# Understanting Gravitational Force

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I'm trying to figure out how to properly calculate the gravitational force between two celestial objects:

Example

Mass01 = 5.97e24 (kg)

Mass02 = 1.99e30 (kg)

Distance = 1.50e11 (m)

Gconst = 6.67e-11

So the formula for calculating gravitational force is: F=G(M*m/d^2)

This is how I calculated:

Note: Red represents the calculation I did on that step.

F=6.67e-11(5.97e24*1.99e30/1.50e11)

(=) F=6.67e-11(11.88e54/1.50e11)

(=) F=6.67e-11(7.92e43)

(=) F=5.283e33 (rounded)

Did I calculate this improperly or am I being paranoid?

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It looks like you forgot to square the distance.

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Yup, that, so it is of the order of 1022ish

You're going to get big numbers anyway, you need a big force to accelerate a big mass.

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It looks like you forgot to square the distance.

*gasp* You're right! Thank you. Aside from that, does everything else look ok?

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Yeah.  the rest of your math is correct.

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Thanks for the help everyone :D

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So the formula for calculating gravitational force is: F=G(M*m/d^2)

out of operators priority, it should be F=G((M*m)/d^2)

Newton theory is good for a capiptal absolute moment in universe, and fits well linear space, but count time in, and you will need super small timestep to update linear vectors as often as possible (still a theory, some believe in a linear time quantum). Einstein theory fits time better, yet newton is sufficient usualy with resolution of 0.1 second! But forget simulating two base balls of sun mass one meter from eachother. You cannot express such a small number to step in time to have them not on oposite side of universe, they will accelerate towards eachother toooooooo much, like speed of light * speed of light. Funny

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out of operators priority, it should be F=G((M*m)/d^2)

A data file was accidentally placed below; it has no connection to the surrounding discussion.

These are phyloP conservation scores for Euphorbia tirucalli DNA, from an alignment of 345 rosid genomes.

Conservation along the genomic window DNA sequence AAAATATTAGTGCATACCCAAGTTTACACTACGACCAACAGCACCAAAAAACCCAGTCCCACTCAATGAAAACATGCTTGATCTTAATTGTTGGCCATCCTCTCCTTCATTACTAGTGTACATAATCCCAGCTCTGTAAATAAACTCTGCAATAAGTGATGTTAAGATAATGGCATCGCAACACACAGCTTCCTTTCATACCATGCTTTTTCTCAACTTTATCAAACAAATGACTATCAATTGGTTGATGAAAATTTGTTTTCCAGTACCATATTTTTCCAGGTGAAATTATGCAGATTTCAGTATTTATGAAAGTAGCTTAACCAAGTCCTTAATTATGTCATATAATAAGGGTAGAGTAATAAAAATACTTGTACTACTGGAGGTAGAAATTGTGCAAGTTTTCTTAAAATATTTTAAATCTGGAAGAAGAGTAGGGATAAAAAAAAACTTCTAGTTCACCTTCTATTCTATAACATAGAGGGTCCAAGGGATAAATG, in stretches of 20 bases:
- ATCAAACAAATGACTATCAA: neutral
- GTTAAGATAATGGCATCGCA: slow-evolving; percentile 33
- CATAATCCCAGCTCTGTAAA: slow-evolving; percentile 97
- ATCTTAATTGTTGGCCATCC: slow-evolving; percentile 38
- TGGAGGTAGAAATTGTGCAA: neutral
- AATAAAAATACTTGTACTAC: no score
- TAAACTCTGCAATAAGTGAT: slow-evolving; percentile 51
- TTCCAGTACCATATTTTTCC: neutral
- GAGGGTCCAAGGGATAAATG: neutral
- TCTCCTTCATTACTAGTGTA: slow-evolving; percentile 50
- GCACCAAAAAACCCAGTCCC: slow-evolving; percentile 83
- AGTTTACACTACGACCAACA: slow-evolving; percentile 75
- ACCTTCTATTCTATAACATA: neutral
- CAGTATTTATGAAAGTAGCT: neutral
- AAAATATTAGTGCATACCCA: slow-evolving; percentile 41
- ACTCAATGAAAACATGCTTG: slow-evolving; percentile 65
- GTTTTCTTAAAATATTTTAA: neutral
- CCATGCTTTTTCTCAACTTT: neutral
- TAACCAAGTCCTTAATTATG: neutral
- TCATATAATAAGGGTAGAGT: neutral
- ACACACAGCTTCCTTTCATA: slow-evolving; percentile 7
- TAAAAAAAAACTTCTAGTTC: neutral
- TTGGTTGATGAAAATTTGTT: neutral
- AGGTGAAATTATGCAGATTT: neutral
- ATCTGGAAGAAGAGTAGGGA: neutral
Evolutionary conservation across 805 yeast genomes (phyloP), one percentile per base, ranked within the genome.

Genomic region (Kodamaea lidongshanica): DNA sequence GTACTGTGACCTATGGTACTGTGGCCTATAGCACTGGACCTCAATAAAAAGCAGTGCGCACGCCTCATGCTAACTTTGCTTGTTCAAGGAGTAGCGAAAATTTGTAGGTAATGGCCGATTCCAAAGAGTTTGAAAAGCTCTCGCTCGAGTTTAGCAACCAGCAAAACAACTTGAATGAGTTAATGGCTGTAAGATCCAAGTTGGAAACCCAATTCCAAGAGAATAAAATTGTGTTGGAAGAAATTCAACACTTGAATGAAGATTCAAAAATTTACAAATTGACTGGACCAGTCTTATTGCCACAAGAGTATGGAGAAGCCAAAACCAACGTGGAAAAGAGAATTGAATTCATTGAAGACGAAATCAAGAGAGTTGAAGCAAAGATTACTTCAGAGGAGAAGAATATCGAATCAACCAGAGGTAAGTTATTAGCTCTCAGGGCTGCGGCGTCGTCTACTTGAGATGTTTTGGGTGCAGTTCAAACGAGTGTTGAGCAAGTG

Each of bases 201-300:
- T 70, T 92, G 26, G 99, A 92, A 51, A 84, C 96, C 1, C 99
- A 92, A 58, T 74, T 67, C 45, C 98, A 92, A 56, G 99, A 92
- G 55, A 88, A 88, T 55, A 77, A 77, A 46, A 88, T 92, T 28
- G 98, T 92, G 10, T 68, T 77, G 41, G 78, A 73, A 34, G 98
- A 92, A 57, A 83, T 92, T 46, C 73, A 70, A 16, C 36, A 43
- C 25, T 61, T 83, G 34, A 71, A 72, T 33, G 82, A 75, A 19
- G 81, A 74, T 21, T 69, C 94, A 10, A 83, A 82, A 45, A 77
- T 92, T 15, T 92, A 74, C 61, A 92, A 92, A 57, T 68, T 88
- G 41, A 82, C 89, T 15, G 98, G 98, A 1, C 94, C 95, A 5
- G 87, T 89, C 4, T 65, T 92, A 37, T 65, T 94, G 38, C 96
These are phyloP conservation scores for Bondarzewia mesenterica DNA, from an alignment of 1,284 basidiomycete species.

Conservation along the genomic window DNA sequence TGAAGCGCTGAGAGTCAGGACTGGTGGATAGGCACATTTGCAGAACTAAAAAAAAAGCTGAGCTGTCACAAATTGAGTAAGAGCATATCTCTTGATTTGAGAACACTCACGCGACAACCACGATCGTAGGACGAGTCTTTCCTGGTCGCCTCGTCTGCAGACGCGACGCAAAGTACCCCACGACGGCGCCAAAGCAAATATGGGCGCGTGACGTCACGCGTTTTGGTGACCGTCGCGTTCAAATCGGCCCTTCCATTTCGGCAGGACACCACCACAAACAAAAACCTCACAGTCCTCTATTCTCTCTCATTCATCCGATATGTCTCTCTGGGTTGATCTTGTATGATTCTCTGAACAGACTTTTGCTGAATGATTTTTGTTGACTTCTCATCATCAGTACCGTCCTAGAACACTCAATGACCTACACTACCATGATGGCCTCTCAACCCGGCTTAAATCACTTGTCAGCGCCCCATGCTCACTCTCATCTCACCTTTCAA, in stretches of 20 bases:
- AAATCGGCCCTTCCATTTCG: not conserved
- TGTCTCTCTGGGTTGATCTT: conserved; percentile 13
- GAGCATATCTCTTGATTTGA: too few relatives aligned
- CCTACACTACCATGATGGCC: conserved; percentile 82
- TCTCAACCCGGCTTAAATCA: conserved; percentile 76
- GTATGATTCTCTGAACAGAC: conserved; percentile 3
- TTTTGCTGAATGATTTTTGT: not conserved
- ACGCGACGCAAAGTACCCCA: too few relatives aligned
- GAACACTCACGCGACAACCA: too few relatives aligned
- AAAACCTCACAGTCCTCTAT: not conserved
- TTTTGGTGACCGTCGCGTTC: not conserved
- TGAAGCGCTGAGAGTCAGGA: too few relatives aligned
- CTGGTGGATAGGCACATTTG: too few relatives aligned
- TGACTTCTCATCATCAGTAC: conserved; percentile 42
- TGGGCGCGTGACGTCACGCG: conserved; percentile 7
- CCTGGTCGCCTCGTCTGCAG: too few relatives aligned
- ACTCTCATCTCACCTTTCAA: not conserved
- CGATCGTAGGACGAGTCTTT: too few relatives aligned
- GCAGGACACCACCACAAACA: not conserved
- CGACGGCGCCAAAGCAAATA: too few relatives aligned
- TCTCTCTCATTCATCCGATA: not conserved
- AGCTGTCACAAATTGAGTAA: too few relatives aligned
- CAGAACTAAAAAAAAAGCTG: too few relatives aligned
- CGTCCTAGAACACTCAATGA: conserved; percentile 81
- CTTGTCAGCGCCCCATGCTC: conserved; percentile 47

The brackets are redundant here. By operator precedence F = G * M * m / d^2 is perfectly correct.

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So the formula for calculating gravitational force is: F=G(M*m/d^2)

out of operators priority, it should be F=G((M*m)/d^2)

Newton theory is good for a capiptal absolute moment in universe, and fits well linear space, but count time in, and you will need super small timestep to update linear vectors as often as possible (still a theory, some believe in a linear time quantum). Einstein theory fits time better, yet newton is sufficient usualy with resolution of 0.1 second! But forget simulating two base balls of sun mass one meter from eachother. You cannot express such a small number to step in time to have them not on oposite side of universe, they will accelerate towards eachother toooooooo much, like speed of light * speed of light. Funny

Since my plan is to produce a simulation, could you give me some pointers as to where I should look for further information on what you just explained.

P.S. I'm usually not a nitpicker, but, for future reference, try to be more careful with the way you structure your sentences because I had a hard time understanding what you were trying to say. Having said that, I don't know if english is your first language and I apologize if I offend you with this; it is not my intention.

Edited by Aluthreney

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The brackets are redundant here.

Yes they are, but it is still a viable information in case of expresion decompositing and such.

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